Dance Diary: High Anxiety
I worry therefore I am.
I am an anxious person. I always have been. I make light of it, but the fact is, I do not know what life is like without chronic, on occasion, nearly debilitating anxiety. I cannot remember a time in my life where this wasn’t so. Whether this is nature or nurture I could not tell you. Certainly, circumstance has influenced it, but I suspect that mostly it’s part of the peculiar genetic map that is me. As I have gotten older my anxiety has intensified. It is a low thrum constantly humming in the background of my day. If it was a sound it would be the theme from Jaws.
I know that there are medications for this, but I am not inclined to go that route. I have taken Xanax in rare and (to me) extremely fraught situations - Flying (are you surprised I’m phobic?), and things medical related like tests, physicals, sitting in the waiting room... But a familial history of addiction is also part of that genetic map so I must be extremely cautious.
Which brings me to dance. One of the most unexpected side effects of dancing has been its effect on my anxiety level. I have consistently found that going to a lesson or class significantly reduces it. For some people this might be counterintuitive. This was a surprise. The reason I took up dance is that it has always been my weakest point as a performer and a cause for angst. How could it possibly cure it?
The short answer is - I don’t have any idea. It might be that the effort to follow the steps, keep up and retain the information disrupts my brain enough to derail the worry loop that it gets stuck in. It could be that the rhythm and vibration of the music act as a natural Reuptake inhibitor, altering my serotonin and lifting my mood. (I have read quite a few scientific studies that bear this theory out.) Singing has a similar effect on me. It might simply be that the music drowns out the Jaws theme replacing it with a happier ear worm.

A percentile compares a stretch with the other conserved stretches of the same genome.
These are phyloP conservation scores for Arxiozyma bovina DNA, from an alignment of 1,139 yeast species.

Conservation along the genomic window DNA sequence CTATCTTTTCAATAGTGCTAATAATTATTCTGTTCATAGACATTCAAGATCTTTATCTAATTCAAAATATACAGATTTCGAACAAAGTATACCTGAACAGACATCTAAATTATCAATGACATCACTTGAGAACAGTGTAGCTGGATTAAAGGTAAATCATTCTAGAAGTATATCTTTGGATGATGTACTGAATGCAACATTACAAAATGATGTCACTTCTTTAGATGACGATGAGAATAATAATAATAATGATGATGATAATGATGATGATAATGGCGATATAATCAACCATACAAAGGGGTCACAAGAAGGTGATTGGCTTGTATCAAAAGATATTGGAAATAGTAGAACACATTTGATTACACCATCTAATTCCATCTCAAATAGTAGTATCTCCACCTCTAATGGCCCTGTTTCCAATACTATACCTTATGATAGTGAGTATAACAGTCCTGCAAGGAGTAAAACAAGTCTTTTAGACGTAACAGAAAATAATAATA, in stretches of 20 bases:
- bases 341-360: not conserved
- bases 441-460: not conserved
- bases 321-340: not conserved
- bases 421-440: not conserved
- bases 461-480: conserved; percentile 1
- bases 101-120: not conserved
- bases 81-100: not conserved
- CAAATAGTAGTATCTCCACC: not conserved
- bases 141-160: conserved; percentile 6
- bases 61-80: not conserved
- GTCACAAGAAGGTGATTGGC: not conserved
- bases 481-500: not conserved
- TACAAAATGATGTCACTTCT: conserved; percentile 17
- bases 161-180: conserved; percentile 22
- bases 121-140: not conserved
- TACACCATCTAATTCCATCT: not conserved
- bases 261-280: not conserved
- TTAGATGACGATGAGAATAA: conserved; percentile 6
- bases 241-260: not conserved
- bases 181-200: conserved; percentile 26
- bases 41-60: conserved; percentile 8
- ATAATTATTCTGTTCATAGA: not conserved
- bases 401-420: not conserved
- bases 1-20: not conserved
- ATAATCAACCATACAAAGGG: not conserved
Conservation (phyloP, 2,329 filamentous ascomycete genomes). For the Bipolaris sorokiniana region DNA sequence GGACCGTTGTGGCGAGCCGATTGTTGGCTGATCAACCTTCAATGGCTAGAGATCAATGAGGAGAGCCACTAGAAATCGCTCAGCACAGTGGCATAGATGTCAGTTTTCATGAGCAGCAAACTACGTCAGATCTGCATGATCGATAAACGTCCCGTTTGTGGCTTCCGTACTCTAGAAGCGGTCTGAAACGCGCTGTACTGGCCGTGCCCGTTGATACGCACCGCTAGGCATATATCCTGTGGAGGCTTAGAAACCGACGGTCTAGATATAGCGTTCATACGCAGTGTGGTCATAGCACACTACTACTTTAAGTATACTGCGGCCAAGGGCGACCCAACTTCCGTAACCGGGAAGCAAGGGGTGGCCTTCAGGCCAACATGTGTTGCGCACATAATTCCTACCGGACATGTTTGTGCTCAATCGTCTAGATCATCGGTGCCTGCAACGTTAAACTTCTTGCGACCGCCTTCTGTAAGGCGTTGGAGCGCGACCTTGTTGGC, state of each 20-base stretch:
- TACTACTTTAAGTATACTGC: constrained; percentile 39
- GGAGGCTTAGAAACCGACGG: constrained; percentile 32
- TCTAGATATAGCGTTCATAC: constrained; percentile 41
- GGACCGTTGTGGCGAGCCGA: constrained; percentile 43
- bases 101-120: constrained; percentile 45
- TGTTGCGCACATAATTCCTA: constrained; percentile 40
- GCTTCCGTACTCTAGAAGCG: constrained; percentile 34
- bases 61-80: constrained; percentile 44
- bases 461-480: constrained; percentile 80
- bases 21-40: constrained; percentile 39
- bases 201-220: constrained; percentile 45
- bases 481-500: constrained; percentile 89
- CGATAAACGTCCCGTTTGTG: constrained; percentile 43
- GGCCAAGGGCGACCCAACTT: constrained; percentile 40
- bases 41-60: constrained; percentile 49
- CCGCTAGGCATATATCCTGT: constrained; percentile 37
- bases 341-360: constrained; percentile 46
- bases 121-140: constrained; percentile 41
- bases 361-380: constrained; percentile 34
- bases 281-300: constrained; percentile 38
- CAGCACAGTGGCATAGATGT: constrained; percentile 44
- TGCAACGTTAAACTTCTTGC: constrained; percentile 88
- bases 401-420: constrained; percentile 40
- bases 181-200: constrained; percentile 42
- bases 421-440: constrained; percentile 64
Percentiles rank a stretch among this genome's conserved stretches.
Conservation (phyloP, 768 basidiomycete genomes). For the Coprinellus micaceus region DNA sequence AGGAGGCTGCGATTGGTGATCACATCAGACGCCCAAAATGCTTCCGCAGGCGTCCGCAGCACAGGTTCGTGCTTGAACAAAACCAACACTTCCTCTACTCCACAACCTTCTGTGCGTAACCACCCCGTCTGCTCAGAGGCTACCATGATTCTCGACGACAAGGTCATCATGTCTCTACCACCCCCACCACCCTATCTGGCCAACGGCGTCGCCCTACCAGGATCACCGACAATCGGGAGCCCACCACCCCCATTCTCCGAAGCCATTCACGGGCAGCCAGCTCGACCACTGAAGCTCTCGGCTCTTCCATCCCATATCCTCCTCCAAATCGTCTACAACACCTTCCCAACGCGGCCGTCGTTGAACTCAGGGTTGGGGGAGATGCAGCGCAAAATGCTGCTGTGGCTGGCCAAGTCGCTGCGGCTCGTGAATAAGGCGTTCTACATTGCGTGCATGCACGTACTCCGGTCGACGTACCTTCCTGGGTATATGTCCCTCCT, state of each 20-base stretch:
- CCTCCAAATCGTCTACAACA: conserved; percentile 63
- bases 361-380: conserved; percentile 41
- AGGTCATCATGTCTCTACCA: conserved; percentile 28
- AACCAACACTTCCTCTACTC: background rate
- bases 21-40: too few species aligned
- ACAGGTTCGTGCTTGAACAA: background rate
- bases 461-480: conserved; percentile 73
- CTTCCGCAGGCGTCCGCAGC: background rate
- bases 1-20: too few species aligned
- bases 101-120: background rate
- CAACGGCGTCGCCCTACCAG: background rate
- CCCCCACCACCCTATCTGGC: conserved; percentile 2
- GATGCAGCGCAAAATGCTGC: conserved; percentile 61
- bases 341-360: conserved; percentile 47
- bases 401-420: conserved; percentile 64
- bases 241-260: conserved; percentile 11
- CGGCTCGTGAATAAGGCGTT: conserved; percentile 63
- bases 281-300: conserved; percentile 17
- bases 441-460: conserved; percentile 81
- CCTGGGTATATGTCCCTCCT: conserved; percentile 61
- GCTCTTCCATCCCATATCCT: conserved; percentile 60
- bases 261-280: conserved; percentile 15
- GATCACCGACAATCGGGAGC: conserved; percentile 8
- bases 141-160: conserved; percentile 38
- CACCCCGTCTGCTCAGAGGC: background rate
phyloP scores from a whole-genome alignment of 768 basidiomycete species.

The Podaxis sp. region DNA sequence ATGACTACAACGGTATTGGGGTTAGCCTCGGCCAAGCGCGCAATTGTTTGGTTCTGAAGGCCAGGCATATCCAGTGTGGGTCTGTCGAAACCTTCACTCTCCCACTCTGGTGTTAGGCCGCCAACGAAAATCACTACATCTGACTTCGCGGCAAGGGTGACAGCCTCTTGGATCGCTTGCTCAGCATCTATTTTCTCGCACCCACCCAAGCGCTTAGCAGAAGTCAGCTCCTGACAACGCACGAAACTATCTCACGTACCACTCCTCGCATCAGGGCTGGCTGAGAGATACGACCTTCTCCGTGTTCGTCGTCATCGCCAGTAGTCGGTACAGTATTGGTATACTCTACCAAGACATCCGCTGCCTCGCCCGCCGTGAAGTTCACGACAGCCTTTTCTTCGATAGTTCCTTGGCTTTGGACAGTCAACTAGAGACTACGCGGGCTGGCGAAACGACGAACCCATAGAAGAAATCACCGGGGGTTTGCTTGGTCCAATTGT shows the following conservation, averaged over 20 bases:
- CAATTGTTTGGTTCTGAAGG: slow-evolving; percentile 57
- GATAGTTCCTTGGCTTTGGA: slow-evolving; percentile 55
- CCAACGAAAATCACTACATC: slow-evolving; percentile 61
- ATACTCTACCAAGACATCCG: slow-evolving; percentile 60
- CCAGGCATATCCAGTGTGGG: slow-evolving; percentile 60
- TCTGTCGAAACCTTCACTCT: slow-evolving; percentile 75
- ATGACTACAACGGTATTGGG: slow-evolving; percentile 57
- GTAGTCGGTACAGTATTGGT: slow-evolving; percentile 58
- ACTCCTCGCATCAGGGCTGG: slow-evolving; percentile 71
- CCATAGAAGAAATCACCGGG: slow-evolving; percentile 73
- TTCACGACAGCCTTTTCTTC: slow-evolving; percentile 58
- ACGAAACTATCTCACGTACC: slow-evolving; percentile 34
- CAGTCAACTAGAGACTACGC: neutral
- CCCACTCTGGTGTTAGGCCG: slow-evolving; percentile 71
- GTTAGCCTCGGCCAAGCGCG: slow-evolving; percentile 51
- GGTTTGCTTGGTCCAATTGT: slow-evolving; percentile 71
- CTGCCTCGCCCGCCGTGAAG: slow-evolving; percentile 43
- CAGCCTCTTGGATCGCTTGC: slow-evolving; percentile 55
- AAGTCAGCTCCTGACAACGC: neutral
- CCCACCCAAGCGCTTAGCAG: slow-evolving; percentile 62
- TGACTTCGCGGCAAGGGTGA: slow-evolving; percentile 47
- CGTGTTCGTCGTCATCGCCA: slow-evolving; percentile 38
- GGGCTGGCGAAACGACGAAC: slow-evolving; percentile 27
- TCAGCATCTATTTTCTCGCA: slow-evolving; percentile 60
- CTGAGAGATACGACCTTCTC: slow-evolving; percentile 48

This week has been a particularly difficult one in many ways, and last night I found myself wanting nothing more than to crawl under the covers and hide. So what if I had a 7:00 class, and I had promised the instructor I’d be there? It’s not like she’d notice. Did I really want get dressed, put on makeup and earrings and venture out into the freezing cold? “Are you nuts? Do you know what could happen out there?” The little red Demons Of Doubt were whispering in my ear. Nevertheless I put on the outfit, got in the car, drove to the studio and put on my shoes all the while thinking the demons were making some pretty good points. I danced anyway, and after I danced I felt better.
If this were the first or even fifth time this happened I could say this was a fluke, but I have felt this over and over again. Dancing and singing are not just what I do for a living or even merely how I view myself as an artist, they are my drugs of choice. They provide a bulwark against the chaos of the fear that threatens to topple me. The demons will most likely always be there, but now I know how to put them to sleep.